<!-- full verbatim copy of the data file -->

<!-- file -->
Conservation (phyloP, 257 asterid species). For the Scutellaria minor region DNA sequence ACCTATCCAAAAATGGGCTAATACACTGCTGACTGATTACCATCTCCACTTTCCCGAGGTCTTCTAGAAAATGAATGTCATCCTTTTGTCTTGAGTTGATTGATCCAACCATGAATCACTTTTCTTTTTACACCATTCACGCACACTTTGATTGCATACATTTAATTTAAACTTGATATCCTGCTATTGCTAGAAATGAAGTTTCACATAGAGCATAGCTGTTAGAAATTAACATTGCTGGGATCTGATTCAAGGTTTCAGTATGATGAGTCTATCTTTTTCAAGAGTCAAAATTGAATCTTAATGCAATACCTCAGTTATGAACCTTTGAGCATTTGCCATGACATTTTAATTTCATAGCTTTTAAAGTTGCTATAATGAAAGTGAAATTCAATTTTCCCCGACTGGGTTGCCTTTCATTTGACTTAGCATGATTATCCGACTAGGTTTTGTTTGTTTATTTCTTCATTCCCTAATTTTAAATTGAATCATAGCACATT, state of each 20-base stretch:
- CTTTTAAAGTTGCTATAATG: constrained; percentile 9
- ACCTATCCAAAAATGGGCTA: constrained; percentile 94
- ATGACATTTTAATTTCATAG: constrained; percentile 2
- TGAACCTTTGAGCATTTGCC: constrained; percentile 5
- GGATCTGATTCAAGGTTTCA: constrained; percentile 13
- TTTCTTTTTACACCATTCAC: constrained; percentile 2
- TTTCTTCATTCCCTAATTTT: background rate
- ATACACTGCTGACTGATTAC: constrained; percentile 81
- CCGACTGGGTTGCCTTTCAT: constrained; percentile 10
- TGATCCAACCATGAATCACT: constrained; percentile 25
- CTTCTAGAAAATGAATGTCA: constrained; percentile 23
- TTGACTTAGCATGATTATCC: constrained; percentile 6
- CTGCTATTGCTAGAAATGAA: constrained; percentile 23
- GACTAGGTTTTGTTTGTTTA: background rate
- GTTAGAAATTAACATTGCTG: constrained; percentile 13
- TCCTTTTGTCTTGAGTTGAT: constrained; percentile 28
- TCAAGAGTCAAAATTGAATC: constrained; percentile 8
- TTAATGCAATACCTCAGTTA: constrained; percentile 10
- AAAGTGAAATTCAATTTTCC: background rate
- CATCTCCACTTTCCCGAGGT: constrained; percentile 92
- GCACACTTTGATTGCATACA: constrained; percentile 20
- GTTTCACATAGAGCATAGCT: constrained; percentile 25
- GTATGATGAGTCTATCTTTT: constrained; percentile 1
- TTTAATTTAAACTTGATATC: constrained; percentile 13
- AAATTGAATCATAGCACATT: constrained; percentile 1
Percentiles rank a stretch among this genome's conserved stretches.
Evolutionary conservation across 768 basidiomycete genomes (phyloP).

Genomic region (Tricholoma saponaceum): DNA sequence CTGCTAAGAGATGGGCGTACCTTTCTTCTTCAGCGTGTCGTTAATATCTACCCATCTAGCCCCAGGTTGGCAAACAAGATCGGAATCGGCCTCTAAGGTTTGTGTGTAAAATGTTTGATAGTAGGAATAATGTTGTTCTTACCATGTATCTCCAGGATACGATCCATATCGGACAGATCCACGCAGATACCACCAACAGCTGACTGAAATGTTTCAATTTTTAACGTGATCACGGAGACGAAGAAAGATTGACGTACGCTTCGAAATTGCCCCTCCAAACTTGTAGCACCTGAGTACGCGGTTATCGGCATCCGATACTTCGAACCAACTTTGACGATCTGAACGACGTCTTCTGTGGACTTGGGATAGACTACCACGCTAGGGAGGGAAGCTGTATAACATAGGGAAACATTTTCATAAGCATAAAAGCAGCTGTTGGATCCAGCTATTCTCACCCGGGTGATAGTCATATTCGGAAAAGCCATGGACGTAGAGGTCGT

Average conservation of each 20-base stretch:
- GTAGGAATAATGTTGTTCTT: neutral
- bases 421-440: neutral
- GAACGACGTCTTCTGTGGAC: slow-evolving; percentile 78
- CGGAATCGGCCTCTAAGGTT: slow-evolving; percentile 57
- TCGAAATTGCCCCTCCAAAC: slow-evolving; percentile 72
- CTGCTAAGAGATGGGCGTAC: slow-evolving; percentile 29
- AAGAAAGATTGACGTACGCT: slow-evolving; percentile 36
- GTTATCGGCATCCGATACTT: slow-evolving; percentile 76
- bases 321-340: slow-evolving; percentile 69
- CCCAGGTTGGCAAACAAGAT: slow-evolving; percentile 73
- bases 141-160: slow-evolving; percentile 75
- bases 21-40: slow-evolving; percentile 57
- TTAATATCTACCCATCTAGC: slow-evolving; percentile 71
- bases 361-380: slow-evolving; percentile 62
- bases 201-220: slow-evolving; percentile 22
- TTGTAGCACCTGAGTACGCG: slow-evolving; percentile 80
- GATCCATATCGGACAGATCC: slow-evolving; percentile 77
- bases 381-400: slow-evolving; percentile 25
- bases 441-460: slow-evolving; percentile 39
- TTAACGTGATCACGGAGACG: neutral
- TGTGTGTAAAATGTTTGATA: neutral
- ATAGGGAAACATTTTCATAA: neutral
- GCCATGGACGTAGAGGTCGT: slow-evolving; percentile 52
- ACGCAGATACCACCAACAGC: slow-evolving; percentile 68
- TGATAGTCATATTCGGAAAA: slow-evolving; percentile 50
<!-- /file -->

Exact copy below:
Conservation (phyloP, 257 asterid species). For the Scutellaria minor region DNA sequence ACCTATCCAAAAATGGGCTAATACACTGCTGACTGATTACCATCTCCACTTTCCCGAGGTCTTCTAGAAAATGAATGTCATCCTTTTGTCTTGAGTTGATTGATCCAACCATGAATCACTTTTCTTTTTACACCATTCACGCACACTTTGATTGCATACATTTAATTTAAACTTGATATCCTGCTATTGCTAGAAATGAAGTTTCACATAGAGCATAGCTGTTAGAAATTAACATTGCTGGGATCTGATTCAAGGTTTCAGTATGATGAGTCTATCTTTTTCAAGAGTCAAAATTGAATCTTAATGCAATACCTCAGTTATGAACCTTTGAGCATTTGCCATGACATTTTAATTTCATAGCTTTTAAAGTTGCTATAATGAAAGTGAAATTCAATTTTCCCCGACTGGGTTGCCTTTCATTTGACTTAGCATGATTATCCGACTAGGTTTTGTTTGTTTATTTCTTCATTCCCTAATTTTAAATTGAATCATAGCACATT, state of each 20-base stretch:
- CTTTTAAAGTTGCTATAATG: constrained; percentile 9
- ACCTATCCAAAAATGGGCTA: constrained; percentile 94
- ATGACATTTTAATTTCATAG: constrained; percentile 2
- TGAACCTTTGAGCATTTGCC: constrained; percentile 5
- GGATCTGATTCAAGGTTTCA: constrained; percentile 13
- TTTCTTTTTACACCATTCAC: constrained; percentile 2
- TTTCTTCATTCCCTAATTTT: background rate
- ATACACTGCTGACTGATTAC: constrained; percentile 81
- CCGACTGGGTTGCCTTTCAT: constrained; percentile 10
- TGATCCAACCATGAATCACT: constrained; percentile 25
- CTTCTAGAAAATGAATGTCA: constrained; percentile 23
- TTGACTTAGCATGATTATCC: constrained; percentile 6
- CTGCTATTGCTAGAAATGAA: constrained; percentile 23
- GACTAGGTTTTGTTTGTTTA: background rate
- GTTAGAAATTAACATTGCTG: constrained; percentile 13
- TCCTTTTGTCTTGAGTTGAT: constrained; percentile 28
- TCAAGAGTCAAAATTGAATC: constrained; percentile 8
- TTAATGCAATACCTCAGTTA: constrained; percentile 10
- AAAGTGAAATTCAATTTTCC: background rate
- CATCTCCACTTTCCCGAGGT: constrained; percentile 92
- GCACACTTTGATTGCATACA: constrained; percentile 20
- GTTTCACATAGAGCATAGCT: constrained; percentile 25
- GTATGATGAGTCTATCTTTT: constrained; percentile 1
- TTTAATTTAAACTTGATATC: constrained; percentile 13
- AAATTGAATCATAGCACATT: constrained; percentile 1
Percentiles rank a stretch among this genome's conserved stretches.
Evolutionary conservation across 768 basidiomycete genomes (phyloP).

Genomic region (Tricholoma saponaceum): DNA sequence CTGCTAAGAGATGGGCGTACCTTTCTTCTTCAGCGTGTCGTTAATATCTACCCATCTAGCCCCAGGTTGGCAAACAAGATCGGAATCGGCCTCTAAGGTTTGTGTGTAAAATGTTTGATAGTAGGAATAATGTTGTTCTTACCATGTATCTCCAGGATACGATCCATATCGGACAGATCCACGCAGATACCACCAACAGCTGACTGAAATGTTTCAATTTTTAACGTGATCACGGAGACGAAGAAAGATTGACGTACGCTTCGAAATTGCCCCTCCAAACTTGTAGCACCTGAGTACGCGGTTATCGGCATCCGATACTTCGAACCAACTTTGACGATCTGAACGACGTCTTCTGTGGACTTGGGATAGACTACCACGCTAGGGAGGGAAGCTGTATAACATAGGGAAACATTTTCATAAGCATAAAAGCAGCTGTTGGATCCAGCTATTCTCACCCGGGTGATAGTCATATTCGGAAAAGCCATGGACGTAGAGGTCGT

Average conservation of each 20-base stretch:
- GTAGGAATAATGTTGTTCTT: neutral
- bases 421-440: neutral
- GAACGACGTCTTCTGTGGAC: slow-evolving; percentile 78
- CGGAATCGGCCTCTAAGGTT: slow-evolving; percentile 57
- TCGAAATTGCCCCTCCAAAC: slow-evolving; percentile 72
- CTGCTAAGAGATGGGCGTAC: slow-evolving; percentile 29
- AAGAAAGATTGACGTACGCT: slow-evolving; percentile 36
- GTTATCGGCATCCGATACTT: slow-evolving; percentile 76
- bases 321-340: slow-evolving; percentile 69
- CCCAGGTTGGCAAACAAGAT: slow-evolving; percentile 73
- bases 141-160: slow-evolving; percentile 75
- bases 21-40: slow-evolving; percentile 57
- TTAATATCTACCCATCTAGC: slow-evolving; percentile 71
- bases 361-380: slow-evolving; percentile 62
- bases 201-220: slow-evolving; percentile 22
- TTGTAGCACCTGAGTACGCG: slow-evolving; percentile 80
- GATCCATATCGGACAGATCC: slow-evolving; percentile 77
- bases 381-400: slow-evolving; percentile 25
- bases 441-460: slow-evolving; percentile 39
- TTAACGTGATCACGGAGACG: neutral
- TGTGTGTAAAATGTTTGATA: neutral
- ATAGGGAAACATTTTCATAA: neutral
- GCCATGGACGTAGAGGTCGT: slow-evolving; percentile 52
- ACGCAGATACCACCAACAGC: slow-evolving; percentile 68
- TGATAGTCATATTCGGAAAA: slow-evolving; percentile 50